I’m about to drop a cold, hard truth-bomb…
I’m not a professional general manager.
I know your mind just exploded, but it’s true.
Anyway, what I’m saying is that if I were a general manager (again I’m really not), I would hand out a lot more contracts like the one the Cleveland Indians just gave Carlos Carrasco, 28. For those of you not familiar, they agreed on a 4 year- $22 million contract. That shakes out to $5.5 million per year.
Now Carrasco is far from a sure thing as a top of the rotation guy, but he did have an encouraging season last year. He had 9.4 K/9 and an impressive 4.83 K/BB. Also, his FIP was just 2.44, suggesting that it wasn’t a fluky season, but a sign of things to come.
While we should expect some regression to the mean with Carrasco and can’t expect him to post a 2.55 ERA over the next four seasons, all the metrics suggest that Carrasco has what it takes to be a very good starting pitcher.
This isn’t an (article? blog post? stupid collection of words?) about Carrasco, though, it’s more about the type of contract he was given. We’ve seen it before, a player in his twenties being locked up to a long-term, rather low-per-year deal. Andrew Friedman was notorious for doing this with the Rays. For example, he locked up Chris Archer to a 6 year/$25 million deal when Archer was 25. Matt Moore got a 5 year/$14 million extension at just 22. Most notably, he gave Evan Longoria a 6 year/$17.5 million extension with an upside of $44.5 million over 9. These are good deals. Andrew Friedman is smart, so Andrew Friedman made these deals. (Logic!)
Why are they smart? Well, for a small-market team like Tampa, the deals allow them to maintain their homegrown stars for a longer time and at a relatively low average salary. For a big market team like the Yankees, these deals also make sense because if the player fails, it’s not a big deal to just eat the money they owe him. For example, if the Yankees decided to give Michael Pineda an extension in the range of 4 year/$30 million (give or take x million, I can not stress enough how bad I am at projecting contracts), to kick in starting in the 2016 season, I think that would be a really smart move, for both the Yankees and Pineda.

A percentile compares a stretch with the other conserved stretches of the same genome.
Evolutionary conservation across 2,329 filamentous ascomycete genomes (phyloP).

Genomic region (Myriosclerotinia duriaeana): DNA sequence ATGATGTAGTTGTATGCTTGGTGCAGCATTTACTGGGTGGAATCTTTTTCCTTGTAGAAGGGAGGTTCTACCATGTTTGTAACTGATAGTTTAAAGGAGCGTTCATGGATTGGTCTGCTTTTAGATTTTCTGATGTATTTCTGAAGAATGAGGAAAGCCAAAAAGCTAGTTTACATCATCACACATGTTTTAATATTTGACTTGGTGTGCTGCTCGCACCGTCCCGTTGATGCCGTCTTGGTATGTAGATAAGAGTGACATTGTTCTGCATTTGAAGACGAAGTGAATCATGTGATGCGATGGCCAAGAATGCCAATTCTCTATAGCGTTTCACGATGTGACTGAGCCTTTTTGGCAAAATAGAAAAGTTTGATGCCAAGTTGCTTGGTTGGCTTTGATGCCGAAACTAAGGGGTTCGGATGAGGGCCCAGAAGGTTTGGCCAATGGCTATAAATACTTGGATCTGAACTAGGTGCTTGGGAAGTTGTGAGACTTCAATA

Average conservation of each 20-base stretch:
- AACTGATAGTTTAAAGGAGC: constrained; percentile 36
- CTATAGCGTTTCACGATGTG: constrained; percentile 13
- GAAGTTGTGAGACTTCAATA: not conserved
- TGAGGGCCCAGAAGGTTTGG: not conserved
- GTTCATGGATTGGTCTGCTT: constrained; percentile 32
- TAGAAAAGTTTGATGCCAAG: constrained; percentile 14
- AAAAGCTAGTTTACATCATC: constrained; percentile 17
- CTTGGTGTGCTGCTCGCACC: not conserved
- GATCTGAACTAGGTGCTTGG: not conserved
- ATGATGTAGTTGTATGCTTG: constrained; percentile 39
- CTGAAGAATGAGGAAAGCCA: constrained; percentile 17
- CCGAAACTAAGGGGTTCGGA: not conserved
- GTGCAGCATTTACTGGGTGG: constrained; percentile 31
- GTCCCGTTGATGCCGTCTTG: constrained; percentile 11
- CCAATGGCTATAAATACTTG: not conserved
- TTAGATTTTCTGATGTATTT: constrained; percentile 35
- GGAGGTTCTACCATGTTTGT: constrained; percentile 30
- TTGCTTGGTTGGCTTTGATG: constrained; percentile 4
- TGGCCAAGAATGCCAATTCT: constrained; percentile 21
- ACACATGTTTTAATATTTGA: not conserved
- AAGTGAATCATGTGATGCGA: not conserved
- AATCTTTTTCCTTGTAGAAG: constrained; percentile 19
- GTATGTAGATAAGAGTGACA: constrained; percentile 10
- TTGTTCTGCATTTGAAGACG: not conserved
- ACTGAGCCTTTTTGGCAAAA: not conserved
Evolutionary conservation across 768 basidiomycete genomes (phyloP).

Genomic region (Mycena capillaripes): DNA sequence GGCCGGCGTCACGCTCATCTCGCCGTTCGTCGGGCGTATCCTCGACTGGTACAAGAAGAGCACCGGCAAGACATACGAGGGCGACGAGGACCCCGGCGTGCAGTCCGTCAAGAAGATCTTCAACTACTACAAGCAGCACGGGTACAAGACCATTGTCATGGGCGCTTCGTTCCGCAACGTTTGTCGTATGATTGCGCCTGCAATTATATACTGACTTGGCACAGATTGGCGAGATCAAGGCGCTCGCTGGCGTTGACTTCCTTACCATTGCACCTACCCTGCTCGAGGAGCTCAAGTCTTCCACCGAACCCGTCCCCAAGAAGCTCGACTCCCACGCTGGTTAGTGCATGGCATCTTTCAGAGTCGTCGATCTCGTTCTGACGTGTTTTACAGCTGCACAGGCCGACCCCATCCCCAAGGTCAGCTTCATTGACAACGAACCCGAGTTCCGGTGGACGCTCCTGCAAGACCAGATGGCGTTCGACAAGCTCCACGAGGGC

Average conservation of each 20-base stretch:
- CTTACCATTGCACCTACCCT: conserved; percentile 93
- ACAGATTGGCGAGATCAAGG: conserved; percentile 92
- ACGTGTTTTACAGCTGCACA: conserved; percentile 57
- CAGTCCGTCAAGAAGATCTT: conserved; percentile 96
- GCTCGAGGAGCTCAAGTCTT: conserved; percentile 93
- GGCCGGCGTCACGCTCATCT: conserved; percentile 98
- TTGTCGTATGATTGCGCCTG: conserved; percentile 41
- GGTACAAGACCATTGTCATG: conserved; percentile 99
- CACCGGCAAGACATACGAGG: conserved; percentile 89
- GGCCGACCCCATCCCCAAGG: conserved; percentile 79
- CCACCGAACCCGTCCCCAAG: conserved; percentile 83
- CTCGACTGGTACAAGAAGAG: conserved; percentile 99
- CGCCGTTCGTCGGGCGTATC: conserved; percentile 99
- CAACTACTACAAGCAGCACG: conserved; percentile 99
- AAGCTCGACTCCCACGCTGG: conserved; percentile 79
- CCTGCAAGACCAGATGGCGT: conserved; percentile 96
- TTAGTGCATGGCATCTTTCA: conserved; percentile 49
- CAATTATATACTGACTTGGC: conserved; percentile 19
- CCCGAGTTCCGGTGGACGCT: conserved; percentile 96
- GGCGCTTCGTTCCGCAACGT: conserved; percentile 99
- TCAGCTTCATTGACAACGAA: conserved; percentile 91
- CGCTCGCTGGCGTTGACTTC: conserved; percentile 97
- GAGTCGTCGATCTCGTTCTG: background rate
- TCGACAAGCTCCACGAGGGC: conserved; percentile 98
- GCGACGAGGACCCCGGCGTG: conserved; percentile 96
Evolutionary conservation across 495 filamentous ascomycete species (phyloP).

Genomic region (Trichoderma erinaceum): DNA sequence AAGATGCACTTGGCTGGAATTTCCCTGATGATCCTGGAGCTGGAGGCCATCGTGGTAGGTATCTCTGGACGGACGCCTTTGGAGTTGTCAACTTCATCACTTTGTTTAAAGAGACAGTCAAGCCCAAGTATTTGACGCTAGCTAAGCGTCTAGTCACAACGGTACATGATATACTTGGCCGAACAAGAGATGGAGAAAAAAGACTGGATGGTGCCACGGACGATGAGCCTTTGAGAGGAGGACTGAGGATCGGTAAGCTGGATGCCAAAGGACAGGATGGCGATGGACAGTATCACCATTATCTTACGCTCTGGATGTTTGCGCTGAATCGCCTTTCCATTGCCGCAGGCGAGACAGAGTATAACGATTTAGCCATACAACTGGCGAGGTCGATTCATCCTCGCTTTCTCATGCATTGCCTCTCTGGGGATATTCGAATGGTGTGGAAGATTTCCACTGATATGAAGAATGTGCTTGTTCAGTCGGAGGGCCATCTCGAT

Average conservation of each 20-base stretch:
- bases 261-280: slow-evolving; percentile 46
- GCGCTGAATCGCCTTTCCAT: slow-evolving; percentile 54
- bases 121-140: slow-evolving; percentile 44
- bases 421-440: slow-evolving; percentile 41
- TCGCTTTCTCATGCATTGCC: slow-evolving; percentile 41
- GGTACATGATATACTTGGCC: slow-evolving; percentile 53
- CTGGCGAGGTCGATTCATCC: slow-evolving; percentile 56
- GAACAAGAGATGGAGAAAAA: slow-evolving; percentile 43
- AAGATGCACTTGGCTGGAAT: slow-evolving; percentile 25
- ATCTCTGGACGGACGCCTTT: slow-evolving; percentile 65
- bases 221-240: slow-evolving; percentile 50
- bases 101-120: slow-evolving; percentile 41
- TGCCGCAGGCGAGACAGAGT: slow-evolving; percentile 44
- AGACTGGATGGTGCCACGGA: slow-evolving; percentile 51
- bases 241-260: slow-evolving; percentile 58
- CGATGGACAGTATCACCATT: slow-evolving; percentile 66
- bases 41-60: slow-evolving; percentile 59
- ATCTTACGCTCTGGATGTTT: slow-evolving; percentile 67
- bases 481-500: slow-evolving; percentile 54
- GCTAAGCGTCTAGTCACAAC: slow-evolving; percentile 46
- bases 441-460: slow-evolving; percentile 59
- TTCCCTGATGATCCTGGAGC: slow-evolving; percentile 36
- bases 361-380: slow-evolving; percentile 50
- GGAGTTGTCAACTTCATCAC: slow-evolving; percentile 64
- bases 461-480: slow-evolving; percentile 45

Pineda, when not injured or poorly concealing pine tar, has been a really good pitcher. I don’t want to bore you with numbers, just kidding I do. He has a lifetime FIP of 3.16 and a 3.78 K/BB ratio in 253.1 innings. Last year, he was filthy, posting a 2.61 SIERA, 2.71 FIP, and 8.43 (!) K/BB ratio. So, yeah, when he’s not a bonehead or hurt, he’s pretty freaking good. I recognize the inherent risk he carries, but (please don’t yell at me) he has shown flashes of a pitcher who can command $100 million when he hits free agency. Having a guy with that much upside and skill through his age-30 season at just 7 to 8 million dollars per year is really a bargain. If it doesn’t work out, they’re the Yankees and can afford to eat the money. It’s not like its a huge, burdensome contract.
The deals also make sense for the players, however. Look at Carrasco, first. Last season was the first in which he did not spend any time in the minors. Sure, the way he pitched suggested that if he continued like that and hit free agency eventually, he could be taking home a big contract, but when you have had just one, albeit good, season in the majors and you are offered $22 million, you probably take it.
Same goes for Pineda. He started 28 games in 2011, then missed two full season with injuries, and only started 13 last year. Sure, he’s looked awesome, but if you were a guy with his background of injuries and uncertainty, and you were offered $30 million, I imagine you take it. The deal also allows him to hit free agency when he’s 30/31 and, if he pitches well enough, get that huge contract.
So what have we learned:
1) I’m not a general manager
2) Long term/low AAV extensions can benefit both the teams and players
3) More contracts like this should happen
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